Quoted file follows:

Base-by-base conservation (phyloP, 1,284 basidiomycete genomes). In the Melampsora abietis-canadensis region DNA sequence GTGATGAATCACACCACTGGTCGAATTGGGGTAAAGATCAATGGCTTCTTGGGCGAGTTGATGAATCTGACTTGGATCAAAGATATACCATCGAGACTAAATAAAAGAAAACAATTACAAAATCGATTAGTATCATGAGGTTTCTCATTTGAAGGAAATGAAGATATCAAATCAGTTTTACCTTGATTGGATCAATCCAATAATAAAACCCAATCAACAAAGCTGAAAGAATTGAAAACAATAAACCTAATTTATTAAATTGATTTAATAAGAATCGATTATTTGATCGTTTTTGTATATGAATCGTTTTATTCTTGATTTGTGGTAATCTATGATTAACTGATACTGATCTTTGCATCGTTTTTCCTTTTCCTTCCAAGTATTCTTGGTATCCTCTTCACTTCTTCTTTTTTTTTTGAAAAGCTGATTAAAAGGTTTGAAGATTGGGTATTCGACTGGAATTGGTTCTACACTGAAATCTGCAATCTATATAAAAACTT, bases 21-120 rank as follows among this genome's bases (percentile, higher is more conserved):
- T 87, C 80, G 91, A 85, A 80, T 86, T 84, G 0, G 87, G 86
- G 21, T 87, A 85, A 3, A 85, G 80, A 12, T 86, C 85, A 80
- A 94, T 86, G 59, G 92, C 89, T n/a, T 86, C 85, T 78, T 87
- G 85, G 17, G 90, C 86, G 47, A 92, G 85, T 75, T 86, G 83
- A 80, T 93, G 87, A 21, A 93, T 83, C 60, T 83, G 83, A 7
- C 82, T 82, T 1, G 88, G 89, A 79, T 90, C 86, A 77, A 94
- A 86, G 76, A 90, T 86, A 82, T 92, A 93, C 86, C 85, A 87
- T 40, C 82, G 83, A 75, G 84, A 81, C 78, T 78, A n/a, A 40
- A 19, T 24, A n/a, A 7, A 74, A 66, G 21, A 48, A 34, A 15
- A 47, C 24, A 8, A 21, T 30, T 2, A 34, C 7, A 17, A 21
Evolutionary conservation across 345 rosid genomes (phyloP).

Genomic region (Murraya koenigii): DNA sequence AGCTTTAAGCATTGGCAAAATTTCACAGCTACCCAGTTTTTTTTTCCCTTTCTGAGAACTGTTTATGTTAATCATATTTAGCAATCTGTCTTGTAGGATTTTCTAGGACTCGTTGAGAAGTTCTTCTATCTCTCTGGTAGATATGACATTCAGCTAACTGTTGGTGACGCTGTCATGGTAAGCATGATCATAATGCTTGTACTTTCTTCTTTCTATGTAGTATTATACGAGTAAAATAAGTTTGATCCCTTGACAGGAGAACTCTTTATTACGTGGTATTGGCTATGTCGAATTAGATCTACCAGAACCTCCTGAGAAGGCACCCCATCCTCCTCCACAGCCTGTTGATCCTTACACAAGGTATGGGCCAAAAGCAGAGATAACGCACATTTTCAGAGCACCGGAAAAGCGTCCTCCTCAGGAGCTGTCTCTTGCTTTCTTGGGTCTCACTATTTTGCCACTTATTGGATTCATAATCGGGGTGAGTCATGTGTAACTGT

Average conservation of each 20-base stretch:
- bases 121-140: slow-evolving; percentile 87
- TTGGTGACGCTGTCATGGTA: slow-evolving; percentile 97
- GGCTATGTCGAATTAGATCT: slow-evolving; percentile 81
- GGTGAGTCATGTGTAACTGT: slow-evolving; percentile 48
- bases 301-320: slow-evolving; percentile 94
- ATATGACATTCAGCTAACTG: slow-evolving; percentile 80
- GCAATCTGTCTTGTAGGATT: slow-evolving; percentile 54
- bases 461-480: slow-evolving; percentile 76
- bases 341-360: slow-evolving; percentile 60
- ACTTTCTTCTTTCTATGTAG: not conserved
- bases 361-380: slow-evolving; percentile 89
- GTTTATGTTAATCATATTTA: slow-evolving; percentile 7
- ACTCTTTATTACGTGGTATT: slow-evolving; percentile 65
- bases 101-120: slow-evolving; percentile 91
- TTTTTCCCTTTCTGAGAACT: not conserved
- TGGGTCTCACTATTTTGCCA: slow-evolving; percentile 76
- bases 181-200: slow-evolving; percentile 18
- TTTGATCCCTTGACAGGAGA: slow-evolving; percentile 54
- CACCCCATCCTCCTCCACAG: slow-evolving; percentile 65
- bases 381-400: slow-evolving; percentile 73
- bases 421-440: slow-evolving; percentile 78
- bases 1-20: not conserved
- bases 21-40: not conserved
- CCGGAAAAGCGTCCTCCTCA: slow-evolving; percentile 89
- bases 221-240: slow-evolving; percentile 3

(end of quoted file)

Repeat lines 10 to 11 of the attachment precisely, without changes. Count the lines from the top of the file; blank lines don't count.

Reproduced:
- A 19, T 24, A n/a, A 7, A 74, A 66, G 21, A 48, A 34, A 15
- A 47, C 24, A 8, A 21, T 30, T 2, A 34, C 7, A 17, A 21